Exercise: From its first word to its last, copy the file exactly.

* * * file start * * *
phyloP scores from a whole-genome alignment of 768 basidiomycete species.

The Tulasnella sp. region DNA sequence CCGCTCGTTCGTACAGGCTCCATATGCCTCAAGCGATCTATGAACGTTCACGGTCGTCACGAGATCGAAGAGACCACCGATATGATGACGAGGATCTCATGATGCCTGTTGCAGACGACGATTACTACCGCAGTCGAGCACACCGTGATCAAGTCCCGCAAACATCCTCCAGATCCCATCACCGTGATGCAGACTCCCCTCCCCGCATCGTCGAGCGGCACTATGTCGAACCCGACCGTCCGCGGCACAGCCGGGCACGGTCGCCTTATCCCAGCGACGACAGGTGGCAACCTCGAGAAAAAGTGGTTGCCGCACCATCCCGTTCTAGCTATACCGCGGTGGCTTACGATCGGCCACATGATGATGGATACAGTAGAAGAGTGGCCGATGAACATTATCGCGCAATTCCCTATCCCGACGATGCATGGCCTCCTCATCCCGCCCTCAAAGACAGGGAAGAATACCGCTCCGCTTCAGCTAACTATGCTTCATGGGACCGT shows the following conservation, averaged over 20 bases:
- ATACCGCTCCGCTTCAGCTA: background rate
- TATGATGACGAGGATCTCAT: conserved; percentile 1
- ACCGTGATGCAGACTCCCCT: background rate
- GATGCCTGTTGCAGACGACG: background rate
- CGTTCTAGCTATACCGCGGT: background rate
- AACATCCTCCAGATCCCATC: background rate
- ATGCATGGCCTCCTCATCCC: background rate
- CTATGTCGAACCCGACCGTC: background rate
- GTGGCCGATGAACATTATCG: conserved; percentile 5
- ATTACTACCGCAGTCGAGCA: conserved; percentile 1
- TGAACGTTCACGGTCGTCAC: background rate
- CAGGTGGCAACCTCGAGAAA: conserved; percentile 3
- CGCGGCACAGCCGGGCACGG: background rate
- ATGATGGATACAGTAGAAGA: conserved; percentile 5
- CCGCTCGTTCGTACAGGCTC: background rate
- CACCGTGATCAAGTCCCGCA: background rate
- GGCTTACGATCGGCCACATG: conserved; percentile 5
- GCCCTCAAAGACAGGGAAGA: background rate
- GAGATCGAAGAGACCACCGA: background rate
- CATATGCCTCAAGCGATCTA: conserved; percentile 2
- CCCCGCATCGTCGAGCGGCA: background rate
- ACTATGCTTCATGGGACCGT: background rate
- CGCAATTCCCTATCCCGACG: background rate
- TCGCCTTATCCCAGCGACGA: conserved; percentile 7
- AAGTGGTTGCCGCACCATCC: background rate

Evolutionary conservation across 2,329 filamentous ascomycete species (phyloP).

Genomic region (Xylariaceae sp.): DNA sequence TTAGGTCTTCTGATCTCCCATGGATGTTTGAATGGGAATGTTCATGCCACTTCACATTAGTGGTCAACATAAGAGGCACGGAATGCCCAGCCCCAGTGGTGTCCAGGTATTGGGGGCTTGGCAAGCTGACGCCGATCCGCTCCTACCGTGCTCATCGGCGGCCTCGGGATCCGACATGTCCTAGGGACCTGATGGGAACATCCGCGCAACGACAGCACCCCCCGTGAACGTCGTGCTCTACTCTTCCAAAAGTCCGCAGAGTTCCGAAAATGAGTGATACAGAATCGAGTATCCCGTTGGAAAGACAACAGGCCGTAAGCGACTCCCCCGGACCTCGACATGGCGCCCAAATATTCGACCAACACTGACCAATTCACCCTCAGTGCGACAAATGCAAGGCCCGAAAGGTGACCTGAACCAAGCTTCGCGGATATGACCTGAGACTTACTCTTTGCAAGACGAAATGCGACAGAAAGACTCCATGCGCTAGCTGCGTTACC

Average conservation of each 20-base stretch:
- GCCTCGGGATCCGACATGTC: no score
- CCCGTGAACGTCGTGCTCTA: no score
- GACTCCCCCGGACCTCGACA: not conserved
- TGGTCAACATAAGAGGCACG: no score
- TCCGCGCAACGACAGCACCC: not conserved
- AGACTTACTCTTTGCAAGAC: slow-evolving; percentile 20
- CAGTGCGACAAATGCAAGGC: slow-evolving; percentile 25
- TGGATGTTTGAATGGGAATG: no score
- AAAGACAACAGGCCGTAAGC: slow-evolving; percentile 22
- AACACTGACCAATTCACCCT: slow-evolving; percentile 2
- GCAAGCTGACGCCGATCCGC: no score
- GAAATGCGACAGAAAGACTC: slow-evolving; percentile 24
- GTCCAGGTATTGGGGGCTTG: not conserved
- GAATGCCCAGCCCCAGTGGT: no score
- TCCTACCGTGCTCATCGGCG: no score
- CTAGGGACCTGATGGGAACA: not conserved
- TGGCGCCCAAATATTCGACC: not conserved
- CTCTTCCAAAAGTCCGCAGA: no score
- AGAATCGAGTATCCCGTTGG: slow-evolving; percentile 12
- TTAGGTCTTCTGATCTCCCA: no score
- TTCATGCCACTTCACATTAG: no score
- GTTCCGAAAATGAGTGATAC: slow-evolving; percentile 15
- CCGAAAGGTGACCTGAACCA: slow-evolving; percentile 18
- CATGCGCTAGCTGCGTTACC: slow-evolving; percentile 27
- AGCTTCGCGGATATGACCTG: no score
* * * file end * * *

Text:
phyloP scores from a whole-genome alignment of 768 basidiomycete species.

The Tulasnella sp. region DNA sequence CCGCTCGTTCGTACAGGCTCCATATGCCTCAAGCGATCTATGAACGTTCACGGTCGTCACGAGATCGAAGAGACCACCGATATGATGACGAGGATCTCATGATGCCTGTTGCAGACGACGATTACTACCGCAGTCGAGCACACCGTGATCAAGTCCCGCAAACATCCTCCAGATCCCATCACCGTGATGCAGACTCCCCTCCCCGCATCGTCGAGCGGCACTATGTCGAACCCGACCGTCCGCGGCACAGCCGGGCACGGTCGCCTTATCCCAGCGACGACAGGTGGCAACCTCGAGAAAAAGTGGTTGCCGCACCATCCCGTTCTAGCTATACCGCGGTGGCTTACGATCGGCCACATGATGATGGATACAGTAGAAGAGTGGCCGATGAACATTATCGCGCAATTCCCTATCCCGACGATGCATGGCCTCCTCATCCCGCCCTCAAAGACAGGGAAGAATACCGCTCCGCTTCAGCTAACTATGCTTCATGGGACCGT shows the following conservation, averaged over 20 bases:
- ATACCGCTCCGCTTCAGCTA: background rate
- TATGATGACGAGGATCTCAT: conserved; percentile 1
- ACCGTGATGCAGACTCCCCT: background rate
- GATGCCTGTTGCAGACGACG: background rate
- CGTTCTAGCTATACCGCGGT: background rate
- AACATCCTCCAGATCCCATC: background rate
- ATGCATGGCCTCCTCATCCC: background rate
- CTATGTCGAACCCGACCGTC: background rate
- GTGGCCGATGAACATTATCG: conserved; percentile 5
- ATTACTACCGCAGTCGAGCA: conserved; percentile 1
- TGAACGTTCACGGTCGTCAC: background rate
- CAGGTGGCAACCTCGAGAAA: conserved; percentile 3
- CGCGGCACAGCCGGGCACGG: background rate
- ATGATGGATACAGTAGAAGA: conserved; percentile 5
- CCGCTCGTTCGTACAGGCTC: background rate
- CACCGTGATCAAGTCCCGCA: background rate
- GGCTTACGATCGGCCACATG: conserved; percentile 5
- GCCCTCAAAGACAGGGAAGA: background rate
- GAGATCGAAGAGACCACCGA: background rate
- CATATGCCTCAAGCGATCTA: conserved; percentile 2
- CCCCGCATCGTCGAGCGGCA: background rate
- ACTATGCTTCATGGGACCGT: background rate
- CGCAATTCCCTATCCCGACG: background rate
- TCGCCTTATCCCAGCGACGA: conserved; percentile 7
- AAGTGGTTGCCGCACCATCC: background rate

Evolutionary conservation across 2,329 filamentous ascomycete species (phyloP).

Genomic region (Xylariaceae sp.): DNA sequence TTAGGTCTTCTGATCTCCCATGGATGTTTGAATGGGAATGTTCATGCCACTTCACATTAGTGGTCAACATAAGAGGCACGGAATGCCCAGCCCCAGTGGTGTCCAGGTATTGGGGGCTTGGCAAGCTGACGCCGATCCGCTCCTACCGTGCTCATCGGCGGCCTCGGGATCCGACATGTCCTAGGGACCTGATGGGAACATCCGCGCAACGACAGCACCCCCCGTGAACGTCGTGCTCTACTCTTCCAAAAGTCCGCAGAGTTCCGAAAATGAGTGATACAGAATCGAGTATCCCGTTGGAAAGACAACAGGCCGTAAGCGACTCCCCCGGACCTCGACATGGCGCCCAAATATTCGACCAACACTGACCAATTCACCCTCAGTGCGACAAATGCAAGGCCCGAAAGGTGACCTGAACCAAGCTTCGCGGATATGACCTGAGACTTACTCTTTGCAAGACGAAATGCGACAGAAAGACTCCATGCGCTAGCTGCGTTACC

Average conservation of each 20-base stretch:
- GCCTCGGGATCCGACATGTC: no score
- CCCGTGAACGTCGTGCTCTA: no score
- GACTCCCCCGGACCTCGACA: not conserved
- TGGTCAACATAAGAGGCACG: no score
- TCCGCGCAACGACAGCACCC: not conserved
- AGACTTACTCTTTGCAAGAC: slow-evolving; percentile 20
- CAGTGCGACAAATGCAAGGC: slow-evolving; percentile 25
- TGGATGTTTGAATGGGAATG: no score
- AAAGACAACAGGCCGTAAGC: slow-evolving; percentile 22
- AACACTGACCAATTCACCCT: slow-evolving; percentile 2
- GCAAGCTGACGCCGATCCGC: no score
- GAAATGCGACAGAAAGACTC: slow-evolving; percentile 24
- GTCCAGGTATTGGGGGCTTG: not conserved
- GAATGCCCAGCCCCAGTGGT: no score
- TCCTACCGTGCTCATCGGCG: no score
- CTAGGGACCTGATGGGAACA: not conserved
- TGGCGCCCAAATATTCGACC: not conserved
- CTCTTCCAAAAGTCCGCAGA: no score
- AGAATCGAGTATCCCGTTGG: slow-evolving; percentile 12
- TTAGGTCTTCTGATCTCCCA: no score
- TTCATGCCACTTCACATTAG: no score
- GTTCCGAAAATGAGTGATAC: slow-evolving; percentile 15
- CCGAAAGGTGACCTGAACCA: slow-evolving; percentile 18
- CATGCGCTAGCTGCGTTACC: slow-evolving; percentile 27
- AGCTTCGCGGATATGACCTG: no score